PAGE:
This brief describes our approach to estimating the basic and inflationary federal rebates for medications to treat opioid use disorder and overdose (MOUDs) administered through the Medicaid Drug Rebate Program in state Medicaid programs. We developed this methodology, which relies only on publicly available data, as part of a larger project, Tracking Medicaid-Covered Prescriptions to Treat Opioid Use Disorder. We find that the estimated basic and inflationary federal rebates for MOUDs substantially reduced net Medicaid spending across all study years (2011–18). According to Medicaid State Drug Utilization Data, these rebates reduced net Medicaid spending by
- 34 percent for buprenorphine products (39 percent for brand-name and 6 percent for generic),
- 50 percent for naltrexone (54 percent for brand-name and 7 percent for generic), and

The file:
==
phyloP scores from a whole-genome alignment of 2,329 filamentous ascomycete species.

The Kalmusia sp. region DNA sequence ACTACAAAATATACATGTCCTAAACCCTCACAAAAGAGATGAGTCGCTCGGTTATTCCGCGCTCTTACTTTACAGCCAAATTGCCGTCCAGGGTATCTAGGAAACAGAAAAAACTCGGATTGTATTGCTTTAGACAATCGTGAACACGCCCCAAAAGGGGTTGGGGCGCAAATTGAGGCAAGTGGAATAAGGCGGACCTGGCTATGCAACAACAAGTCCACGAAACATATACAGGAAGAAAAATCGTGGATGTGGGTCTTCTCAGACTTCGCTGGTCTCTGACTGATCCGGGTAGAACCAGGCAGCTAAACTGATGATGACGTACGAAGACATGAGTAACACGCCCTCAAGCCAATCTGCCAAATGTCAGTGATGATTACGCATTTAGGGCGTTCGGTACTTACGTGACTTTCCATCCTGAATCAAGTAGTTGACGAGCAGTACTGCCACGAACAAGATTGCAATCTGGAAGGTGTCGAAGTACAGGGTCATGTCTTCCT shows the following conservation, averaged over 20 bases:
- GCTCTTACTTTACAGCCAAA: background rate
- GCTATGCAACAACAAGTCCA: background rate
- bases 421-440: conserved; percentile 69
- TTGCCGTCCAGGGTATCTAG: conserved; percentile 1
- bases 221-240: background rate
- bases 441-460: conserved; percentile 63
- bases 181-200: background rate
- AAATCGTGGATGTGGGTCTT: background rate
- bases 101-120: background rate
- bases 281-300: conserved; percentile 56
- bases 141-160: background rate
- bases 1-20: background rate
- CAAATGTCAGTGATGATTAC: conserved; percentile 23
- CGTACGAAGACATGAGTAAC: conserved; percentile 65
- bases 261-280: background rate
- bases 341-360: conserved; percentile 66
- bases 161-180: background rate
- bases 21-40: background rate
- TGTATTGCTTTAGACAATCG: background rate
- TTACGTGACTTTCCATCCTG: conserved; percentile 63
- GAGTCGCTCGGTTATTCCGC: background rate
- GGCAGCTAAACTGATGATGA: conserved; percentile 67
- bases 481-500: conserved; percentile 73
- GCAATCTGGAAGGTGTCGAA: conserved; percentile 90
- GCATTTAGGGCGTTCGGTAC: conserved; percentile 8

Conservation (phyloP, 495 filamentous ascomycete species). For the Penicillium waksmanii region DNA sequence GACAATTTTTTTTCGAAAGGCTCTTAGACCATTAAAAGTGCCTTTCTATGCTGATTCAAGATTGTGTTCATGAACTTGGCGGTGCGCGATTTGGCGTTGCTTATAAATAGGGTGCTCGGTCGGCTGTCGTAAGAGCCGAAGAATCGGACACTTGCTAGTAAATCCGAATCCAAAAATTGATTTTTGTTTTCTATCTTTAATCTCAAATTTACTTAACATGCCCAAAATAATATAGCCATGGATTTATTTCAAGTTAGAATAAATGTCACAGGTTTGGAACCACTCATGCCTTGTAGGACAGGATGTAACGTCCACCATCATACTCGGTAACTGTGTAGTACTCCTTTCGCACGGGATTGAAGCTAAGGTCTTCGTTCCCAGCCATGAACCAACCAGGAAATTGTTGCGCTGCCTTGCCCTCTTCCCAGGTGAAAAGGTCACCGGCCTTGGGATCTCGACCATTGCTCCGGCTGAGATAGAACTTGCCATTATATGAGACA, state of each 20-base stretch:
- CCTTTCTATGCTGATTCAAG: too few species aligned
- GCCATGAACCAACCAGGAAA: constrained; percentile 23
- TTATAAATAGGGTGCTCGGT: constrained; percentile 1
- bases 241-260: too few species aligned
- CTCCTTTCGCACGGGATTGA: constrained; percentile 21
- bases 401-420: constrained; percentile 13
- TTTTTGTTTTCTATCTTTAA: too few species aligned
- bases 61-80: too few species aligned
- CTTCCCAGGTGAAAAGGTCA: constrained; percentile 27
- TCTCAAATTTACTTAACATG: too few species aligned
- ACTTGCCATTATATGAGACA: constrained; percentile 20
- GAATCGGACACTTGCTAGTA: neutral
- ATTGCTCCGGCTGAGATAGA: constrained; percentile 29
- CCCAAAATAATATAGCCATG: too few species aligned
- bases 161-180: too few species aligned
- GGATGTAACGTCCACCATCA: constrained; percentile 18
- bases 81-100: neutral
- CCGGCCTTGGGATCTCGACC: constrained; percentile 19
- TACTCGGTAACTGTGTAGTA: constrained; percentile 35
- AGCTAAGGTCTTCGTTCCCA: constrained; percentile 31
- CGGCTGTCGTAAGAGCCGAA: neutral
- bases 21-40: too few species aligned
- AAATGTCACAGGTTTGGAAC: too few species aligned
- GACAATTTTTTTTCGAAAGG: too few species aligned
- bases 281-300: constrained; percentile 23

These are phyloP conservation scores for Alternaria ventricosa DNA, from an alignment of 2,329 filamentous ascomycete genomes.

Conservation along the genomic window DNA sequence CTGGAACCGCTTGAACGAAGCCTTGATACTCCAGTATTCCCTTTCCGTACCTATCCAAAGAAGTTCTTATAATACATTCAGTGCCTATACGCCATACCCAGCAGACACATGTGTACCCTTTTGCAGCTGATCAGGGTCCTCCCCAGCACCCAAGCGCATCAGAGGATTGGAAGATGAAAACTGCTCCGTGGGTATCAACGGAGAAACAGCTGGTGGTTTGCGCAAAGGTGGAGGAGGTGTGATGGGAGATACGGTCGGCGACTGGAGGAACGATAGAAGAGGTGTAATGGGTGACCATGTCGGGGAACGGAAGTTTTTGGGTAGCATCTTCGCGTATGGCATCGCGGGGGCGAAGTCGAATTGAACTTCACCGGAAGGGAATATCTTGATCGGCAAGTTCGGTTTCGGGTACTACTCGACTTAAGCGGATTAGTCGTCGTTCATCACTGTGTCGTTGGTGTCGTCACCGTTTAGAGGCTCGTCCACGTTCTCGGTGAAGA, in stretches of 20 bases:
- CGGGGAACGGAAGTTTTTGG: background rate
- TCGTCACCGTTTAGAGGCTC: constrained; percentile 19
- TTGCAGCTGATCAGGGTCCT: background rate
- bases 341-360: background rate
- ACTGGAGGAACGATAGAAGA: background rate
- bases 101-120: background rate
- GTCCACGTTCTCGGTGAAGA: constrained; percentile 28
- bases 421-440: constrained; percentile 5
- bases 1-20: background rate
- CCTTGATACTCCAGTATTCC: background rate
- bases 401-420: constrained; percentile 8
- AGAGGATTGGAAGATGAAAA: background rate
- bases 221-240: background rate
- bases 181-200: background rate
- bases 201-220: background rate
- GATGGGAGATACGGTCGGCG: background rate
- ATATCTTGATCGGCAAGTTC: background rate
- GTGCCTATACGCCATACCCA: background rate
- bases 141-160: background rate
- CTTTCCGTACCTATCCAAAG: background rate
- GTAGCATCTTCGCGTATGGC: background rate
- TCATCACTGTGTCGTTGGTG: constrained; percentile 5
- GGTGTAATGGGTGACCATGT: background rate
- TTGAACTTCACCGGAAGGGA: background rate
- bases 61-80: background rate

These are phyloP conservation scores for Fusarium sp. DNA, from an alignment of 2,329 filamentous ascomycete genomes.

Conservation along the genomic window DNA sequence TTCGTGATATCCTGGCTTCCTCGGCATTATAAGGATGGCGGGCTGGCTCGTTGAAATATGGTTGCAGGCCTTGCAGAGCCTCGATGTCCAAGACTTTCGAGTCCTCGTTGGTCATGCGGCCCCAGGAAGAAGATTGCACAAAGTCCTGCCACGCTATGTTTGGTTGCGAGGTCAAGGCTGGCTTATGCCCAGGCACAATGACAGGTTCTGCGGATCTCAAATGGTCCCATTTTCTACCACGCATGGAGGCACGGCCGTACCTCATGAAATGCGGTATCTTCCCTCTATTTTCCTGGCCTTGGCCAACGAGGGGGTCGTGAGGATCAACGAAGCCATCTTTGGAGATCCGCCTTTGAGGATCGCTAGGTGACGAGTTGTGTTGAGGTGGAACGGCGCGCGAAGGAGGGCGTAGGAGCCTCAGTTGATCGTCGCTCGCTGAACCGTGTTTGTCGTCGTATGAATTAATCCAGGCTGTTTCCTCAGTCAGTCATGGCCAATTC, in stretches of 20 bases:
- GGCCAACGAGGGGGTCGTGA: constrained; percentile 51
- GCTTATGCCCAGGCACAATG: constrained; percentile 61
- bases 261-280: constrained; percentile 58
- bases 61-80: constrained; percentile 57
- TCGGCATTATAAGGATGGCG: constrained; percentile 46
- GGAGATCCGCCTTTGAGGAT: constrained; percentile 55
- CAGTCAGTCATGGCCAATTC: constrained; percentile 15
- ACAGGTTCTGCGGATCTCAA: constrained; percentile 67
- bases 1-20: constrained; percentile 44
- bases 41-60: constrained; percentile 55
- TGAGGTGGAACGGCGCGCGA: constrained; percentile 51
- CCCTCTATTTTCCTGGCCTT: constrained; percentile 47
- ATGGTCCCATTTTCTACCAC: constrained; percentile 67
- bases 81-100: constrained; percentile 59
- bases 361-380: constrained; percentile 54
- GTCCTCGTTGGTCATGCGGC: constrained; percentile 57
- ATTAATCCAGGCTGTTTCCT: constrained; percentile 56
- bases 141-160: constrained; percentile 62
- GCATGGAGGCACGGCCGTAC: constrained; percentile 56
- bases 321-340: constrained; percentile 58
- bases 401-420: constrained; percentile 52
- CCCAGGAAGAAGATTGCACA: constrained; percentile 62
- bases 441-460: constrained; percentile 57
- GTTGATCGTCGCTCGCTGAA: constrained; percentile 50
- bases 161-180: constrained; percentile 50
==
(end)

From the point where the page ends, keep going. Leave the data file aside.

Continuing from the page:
- 56 percent for naloxone (60 percent for brand-name and 21 percent for generic).
We find that accounting for federal rebates is possible using publicly available data, and may be important for analyses such as measuring the cost effectiveness of MOUDs. This methodology for estimating rebates can also be applied to other outpatient medications reimbursed by Medicaid.
Extended-release prescription medications to treat opioid use disorder (MOUDs) offer long-acting, first-line treatment options for people with opioid use disorder (OUD).